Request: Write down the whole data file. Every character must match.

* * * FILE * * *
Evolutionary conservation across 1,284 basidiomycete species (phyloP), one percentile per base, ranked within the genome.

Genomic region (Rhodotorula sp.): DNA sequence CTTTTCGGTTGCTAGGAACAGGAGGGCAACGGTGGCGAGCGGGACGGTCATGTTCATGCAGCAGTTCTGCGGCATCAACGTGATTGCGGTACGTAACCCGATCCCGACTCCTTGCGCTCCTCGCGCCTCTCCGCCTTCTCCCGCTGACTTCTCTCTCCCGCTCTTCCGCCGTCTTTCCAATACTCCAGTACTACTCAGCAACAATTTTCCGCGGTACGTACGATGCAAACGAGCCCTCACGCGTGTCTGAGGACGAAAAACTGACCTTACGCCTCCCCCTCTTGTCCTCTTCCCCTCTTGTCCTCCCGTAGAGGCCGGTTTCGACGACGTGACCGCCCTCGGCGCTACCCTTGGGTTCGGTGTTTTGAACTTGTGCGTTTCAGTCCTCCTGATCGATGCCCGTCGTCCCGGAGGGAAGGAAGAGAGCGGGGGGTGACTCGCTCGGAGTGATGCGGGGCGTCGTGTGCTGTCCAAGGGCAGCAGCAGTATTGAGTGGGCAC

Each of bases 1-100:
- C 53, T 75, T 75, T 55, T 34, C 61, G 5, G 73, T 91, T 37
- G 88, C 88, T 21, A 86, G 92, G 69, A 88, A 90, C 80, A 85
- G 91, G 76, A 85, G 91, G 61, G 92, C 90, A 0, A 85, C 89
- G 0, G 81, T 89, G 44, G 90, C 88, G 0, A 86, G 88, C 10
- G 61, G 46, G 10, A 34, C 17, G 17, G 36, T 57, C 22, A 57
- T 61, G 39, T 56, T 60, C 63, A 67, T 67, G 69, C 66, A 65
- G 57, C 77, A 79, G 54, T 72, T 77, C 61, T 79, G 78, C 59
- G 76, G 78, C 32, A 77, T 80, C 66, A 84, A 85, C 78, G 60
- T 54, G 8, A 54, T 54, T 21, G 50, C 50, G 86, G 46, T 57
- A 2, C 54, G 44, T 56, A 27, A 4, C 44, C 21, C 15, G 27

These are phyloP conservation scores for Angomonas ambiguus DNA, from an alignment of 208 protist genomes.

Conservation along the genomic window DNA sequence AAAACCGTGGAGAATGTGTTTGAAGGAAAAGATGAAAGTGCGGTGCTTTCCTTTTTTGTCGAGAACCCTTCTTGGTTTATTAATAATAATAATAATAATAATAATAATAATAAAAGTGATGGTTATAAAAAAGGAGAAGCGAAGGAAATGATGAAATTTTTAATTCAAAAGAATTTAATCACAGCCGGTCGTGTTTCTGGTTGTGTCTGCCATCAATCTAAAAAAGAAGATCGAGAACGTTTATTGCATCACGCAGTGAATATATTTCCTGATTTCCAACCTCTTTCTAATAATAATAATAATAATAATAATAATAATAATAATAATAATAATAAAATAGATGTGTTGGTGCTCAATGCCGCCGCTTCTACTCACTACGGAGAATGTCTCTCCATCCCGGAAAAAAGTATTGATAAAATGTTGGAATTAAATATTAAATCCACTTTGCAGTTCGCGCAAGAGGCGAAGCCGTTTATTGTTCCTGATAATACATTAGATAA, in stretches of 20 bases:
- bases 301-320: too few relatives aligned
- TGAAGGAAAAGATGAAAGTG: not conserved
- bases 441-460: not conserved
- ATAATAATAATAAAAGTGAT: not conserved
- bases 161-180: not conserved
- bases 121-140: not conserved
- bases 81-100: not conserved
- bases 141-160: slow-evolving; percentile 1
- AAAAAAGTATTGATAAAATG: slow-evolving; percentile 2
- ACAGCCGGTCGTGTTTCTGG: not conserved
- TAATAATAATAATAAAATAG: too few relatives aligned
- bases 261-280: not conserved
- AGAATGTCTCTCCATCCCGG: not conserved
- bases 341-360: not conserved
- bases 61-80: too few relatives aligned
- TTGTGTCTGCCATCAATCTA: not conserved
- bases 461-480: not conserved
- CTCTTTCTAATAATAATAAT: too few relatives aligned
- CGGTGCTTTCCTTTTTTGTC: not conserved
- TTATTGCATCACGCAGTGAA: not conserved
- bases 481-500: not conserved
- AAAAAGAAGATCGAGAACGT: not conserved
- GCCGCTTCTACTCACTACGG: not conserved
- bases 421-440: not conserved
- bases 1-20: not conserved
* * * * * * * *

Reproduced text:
Evolutionary conservation across 1,284 basidiomycete species (phyloP), one percentile per base, ranked within the genome.

Genomic region (Rhodotorula sp.): DNA sequence CTTTTCGGTTGCTAGGAACAGGAGGGCAACGGTGGCGAGCGGGACGGTCATGTTCATGCAGCAGTTCTGCGGCATCAACGTGATTGCGGTACGTAACCCGATCCCGACTCCTTGCGCTCCTCGCGCCTCTCCGCCTTCTCCCGCTGACTTCTCTCTCCCGCTCTTCCGCCGTCTTTCCAATACTCCAGTACTACTCAGCAACAATTTTCCGCGGTACGTACGATGCAAACGAGCCCTCACGCGTGTCTGAGGACGAAAAACTGACCTTACGCCTCCCCCTCTTGTCCTCTTCCCCTCTTGTCCTCCCGTAGAGGCCGGTTTCGACGACGTGACCGCCCTCGGCGCTACCCTTGGGTTCGGTGTTTTGAACTTGTGCGTTTCAGTCCTCCTGATCGATGCCCGTCGTCCCGGAGGGAAGGAAGAGAGCGGGGGGTGACTCGCTCGGAGTGATGCGGGGCGTCGTGTGCTGTCCAAGGGCAGCAGCAGTATTGAGTGGGCAC

Each of bases 1-100:
- C 53, T 75, T 75, T 55, T 34, C 61, G 5, G 73, T 91, T 37
- G 88, C 88, T 21, A 86, G 92, G 69, A 88, A 90, C 80, A 85
- G 91, G 76, A 85, G 91, G 61, G 92, C 90, A 0, A 85, C 89
- G 0, G 81, T 89, G 44, G 90, C 88, G 0, A 86, G 88, C 10
- G 61, G 46, G 10, A 34, C 17, G 17, G 36, T 57, C 22, A 57
- T 61, G 39, T 56, T 60, C 63, A 67, T 67, G 69, C 66, A 65
- G 57, C 77, A 79, G 54, T 72, T 77, C 61, T 79, G 78, C 59
- G 76, G 78, C 32, A 77, T 80, C 66, A 84, A 85, C 78, G 60
- T 54, G 8, A 54, T 54, T 21, G 50, C 50, G 86, G 46, T 57
- A 2, C 54, G 44, T 56, A 27, A 4, C 44, C 21, C 15, G 27

These are phyloP conservation scores for Angomonas ambiguus DNA, from an alignment of 208 protist genomes.

Conservation along the genomic window DNA sequence AAAACCGTGGAGAATGTGTTTGAAGGAAAAGATGAAAGTGCGGTGCTTTCCTTTTTTGTCGAGAACCCTTCTTGGTTTATTAATAATAATAATAATAATAATAATAATAATAAAAGTGATGGTTATAAAAAAGGAGAAGCGAAGGAAATGATGAAATTTTTAATTCAAAAGAATTTAATCACAGCCGGTCGTGTTTCTGGTTGTGTCTGCCATCAATCTAAAAAAGAAGATCGAGAACGTTTATTGCATCACGCAGTGAATATATTTCCTGATTTCCAACCTCTTTCTAATAATAATAATAATAATAATAATAATAATAATAATAATAATAATAAAATAGATGTGTTGGTGCTCAATGCCGCCGCTTCTACTCACTACGGAGAATGTCTCTCCATCCCGGAAAAAAGTATTGATAAAATGTTGGAATTAAATATTAAATCCACTTTGCAGTTCGCGCAAGAGGCGAAGCCGTTTATTGTTCCTGATAATACATTAGATAA, in stretches of 20 bases:
- bases 301-320: too few relatives aligned
- TGAAGGAAAAGATGAAAGTG: not conserved
- bases 441-460: not conserved
- ATAATAATAATAAAAGTGAT: not conserved
- bases 161-180: not conserved
- bases 121-140: not conserved
- bases 81-100: not conserved
- bases 141-160: slow-evolving; percentile 1
- AAAAAAGTATTGATAAAATG: slow-evolving; percentile 2
- ACAGCCGGTCGTGTTTCTGG: not conserved
- TAATAATAATAATAAAATAG: too few relatives aligned
- bases 261-280: not conserved
- AGAATGTCTCTCCATCCCGG: not conserved
- bases 341-360: not conserved
- bases 61-80: too few relatives aligned
- TTGTGTCTGCCATCAATCTA: not conserved
- bases 461-480: not conserved
- CTCTTTCTAATAATAATAAT: too few relatives aligned
- CGGTGCTTTCCTTTTTTGTC: not conserved
- TTATTGCATCACGCAGTGAA: not conserved
- bases 481-500: not conserved
- AAAAAGAAGATCGAGAACGT: not conserved
- GCCGCTTCTACTCACTACGG: not conserved
- bases 421-440: not conserved
- bases 1-20: not conserved